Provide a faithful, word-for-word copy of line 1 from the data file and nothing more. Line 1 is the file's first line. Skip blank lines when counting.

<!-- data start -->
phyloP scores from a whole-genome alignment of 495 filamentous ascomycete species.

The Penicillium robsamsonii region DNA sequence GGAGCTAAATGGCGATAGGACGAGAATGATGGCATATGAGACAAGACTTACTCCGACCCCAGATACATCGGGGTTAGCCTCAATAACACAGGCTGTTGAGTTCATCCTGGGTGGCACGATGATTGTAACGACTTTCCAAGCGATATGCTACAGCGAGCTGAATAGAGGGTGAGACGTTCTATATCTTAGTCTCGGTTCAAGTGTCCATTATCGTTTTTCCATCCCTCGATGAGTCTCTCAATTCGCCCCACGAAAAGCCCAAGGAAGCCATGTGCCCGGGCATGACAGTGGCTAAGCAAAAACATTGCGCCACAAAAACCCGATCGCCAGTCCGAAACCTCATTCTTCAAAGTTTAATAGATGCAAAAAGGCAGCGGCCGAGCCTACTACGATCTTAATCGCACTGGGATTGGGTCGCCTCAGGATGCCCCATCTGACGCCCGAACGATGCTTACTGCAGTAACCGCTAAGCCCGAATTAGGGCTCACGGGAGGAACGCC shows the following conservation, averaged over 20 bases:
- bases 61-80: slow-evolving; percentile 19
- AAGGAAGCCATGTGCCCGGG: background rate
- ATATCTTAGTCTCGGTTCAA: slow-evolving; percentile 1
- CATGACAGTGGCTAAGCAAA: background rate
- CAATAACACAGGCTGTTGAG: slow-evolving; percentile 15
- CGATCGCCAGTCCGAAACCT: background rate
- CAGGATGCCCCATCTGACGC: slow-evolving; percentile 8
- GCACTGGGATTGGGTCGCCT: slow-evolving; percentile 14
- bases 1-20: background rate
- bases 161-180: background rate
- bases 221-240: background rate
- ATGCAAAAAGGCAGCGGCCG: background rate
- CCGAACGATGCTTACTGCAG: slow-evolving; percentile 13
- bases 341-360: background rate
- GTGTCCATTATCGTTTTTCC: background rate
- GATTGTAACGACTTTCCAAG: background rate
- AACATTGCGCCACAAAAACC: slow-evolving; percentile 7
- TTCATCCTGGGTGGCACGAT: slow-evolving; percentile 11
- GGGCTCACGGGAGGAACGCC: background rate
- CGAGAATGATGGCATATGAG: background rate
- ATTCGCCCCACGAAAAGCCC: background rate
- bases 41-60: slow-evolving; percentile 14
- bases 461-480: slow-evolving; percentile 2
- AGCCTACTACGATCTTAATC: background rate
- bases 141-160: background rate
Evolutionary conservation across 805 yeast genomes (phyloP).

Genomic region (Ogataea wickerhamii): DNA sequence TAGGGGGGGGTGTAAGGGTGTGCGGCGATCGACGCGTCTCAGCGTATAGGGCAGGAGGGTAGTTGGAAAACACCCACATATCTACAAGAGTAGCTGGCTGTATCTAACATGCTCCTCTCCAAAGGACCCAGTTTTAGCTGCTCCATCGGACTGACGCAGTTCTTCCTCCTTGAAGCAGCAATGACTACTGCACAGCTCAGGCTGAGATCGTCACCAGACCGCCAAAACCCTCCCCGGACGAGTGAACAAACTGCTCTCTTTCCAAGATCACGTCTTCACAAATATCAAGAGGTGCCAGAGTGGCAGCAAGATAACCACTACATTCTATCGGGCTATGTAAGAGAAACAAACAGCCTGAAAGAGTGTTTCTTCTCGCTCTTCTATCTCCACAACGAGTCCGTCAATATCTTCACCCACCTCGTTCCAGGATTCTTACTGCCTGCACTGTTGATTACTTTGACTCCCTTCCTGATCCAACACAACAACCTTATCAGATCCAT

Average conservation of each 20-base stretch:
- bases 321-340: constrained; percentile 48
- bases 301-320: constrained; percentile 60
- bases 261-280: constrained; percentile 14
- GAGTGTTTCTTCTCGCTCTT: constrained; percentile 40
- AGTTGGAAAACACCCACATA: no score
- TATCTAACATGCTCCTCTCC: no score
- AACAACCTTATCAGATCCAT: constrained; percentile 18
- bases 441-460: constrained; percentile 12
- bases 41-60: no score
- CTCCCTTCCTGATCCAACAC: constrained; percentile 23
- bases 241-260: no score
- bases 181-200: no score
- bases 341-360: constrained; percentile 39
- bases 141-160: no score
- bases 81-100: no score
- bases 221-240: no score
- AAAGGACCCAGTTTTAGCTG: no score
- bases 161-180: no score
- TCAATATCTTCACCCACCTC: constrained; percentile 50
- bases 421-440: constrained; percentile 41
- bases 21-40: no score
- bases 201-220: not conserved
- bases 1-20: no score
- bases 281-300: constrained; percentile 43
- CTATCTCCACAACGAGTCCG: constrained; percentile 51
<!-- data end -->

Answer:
phyloP scores from a whole-genome alignment of 495 filamentous ascomycete species.